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Carbon capture technology proposed for two of Jim Bridger’s coal-fired units

Four stacks blow steam into blue skies with transmission lines in front.
Michael Smith

This story is part of our new Quick Hits series. This series will bring you breaking news and short updates from throughout the state.

Gov. Mark Gordon is calling a proposal for a coal-fired power plant to install carbon capture technology a win for Wyoming — if it proves economically beneficial.

PacifiCorp, the parent company of Rocky Mountain Power, submitted an update to its plans for sourcing energy for the next two decades Monday. Rocky Mountain Power is the largest utility in the state. The plans include a proposal to install carbon capture on units 3 and 4 of the Jim Bridger Power Plant outside of Point of Rocks in 2028.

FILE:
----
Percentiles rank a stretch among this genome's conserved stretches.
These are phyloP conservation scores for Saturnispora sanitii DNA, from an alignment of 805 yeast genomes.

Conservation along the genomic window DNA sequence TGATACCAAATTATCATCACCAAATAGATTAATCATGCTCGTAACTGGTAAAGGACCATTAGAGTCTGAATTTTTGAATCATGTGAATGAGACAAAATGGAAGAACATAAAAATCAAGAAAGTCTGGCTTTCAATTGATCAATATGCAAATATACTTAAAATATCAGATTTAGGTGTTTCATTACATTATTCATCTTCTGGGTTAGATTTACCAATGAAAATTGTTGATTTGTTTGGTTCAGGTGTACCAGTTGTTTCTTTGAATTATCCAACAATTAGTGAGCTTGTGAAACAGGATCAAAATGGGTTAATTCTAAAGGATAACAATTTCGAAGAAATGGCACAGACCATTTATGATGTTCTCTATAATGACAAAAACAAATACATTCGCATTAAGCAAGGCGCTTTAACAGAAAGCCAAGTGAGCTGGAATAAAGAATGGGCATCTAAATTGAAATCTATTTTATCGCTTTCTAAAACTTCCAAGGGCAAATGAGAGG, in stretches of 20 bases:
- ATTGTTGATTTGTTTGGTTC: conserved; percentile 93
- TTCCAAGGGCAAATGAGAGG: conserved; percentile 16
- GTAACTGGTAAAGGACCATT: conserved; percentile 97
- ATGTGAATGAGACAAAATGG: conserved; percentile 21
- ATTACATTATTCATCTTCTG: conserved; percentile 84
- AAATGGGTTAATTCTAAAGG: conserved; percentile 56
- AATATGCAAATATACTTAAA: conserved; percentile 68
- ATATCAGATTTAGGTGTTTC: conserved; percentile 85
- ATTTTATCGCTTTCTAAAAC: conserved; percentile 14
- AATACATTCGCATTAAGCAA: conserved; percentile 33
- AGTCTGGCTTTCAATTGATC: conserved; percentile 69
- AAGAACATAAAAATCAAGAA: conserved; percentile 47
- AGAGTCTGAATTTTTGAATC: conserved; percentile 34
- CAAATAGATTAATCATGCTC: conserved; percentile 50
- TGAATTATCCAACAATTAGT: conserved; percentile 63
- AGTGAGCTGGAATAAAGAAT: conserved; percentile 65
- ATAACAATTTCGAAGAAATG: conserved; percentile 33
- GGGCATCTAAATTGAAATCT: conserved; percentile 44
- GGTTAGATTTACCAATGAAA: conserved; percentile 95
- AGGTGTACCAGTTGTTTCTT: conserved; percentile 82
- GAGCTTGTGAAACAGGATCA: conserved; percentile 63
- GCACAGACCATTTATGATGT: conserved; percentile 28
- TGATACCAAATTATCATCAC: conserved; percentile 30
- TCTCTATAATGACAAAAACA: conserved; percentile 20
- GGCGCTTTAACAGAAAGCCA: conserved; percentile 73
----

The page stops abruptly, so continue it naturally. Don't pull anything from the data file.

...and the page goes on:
The utility company had previously proposed converting the units to natural gas. It expects the change could extend the units’ lives by two years.

Lawmakers in 2020 required public utilities to study the feasibility of installing carbon capture technology at their coal plants, in an effort to keep coal fired power in the energy mix. Consumer advocates fear the retrofit costs could fall on the backs of the company’s 144,000 Wyoming customers.

The Wyoming Public Service Commission will review PacifiCorp’s proposal.

Nicky Ouellet

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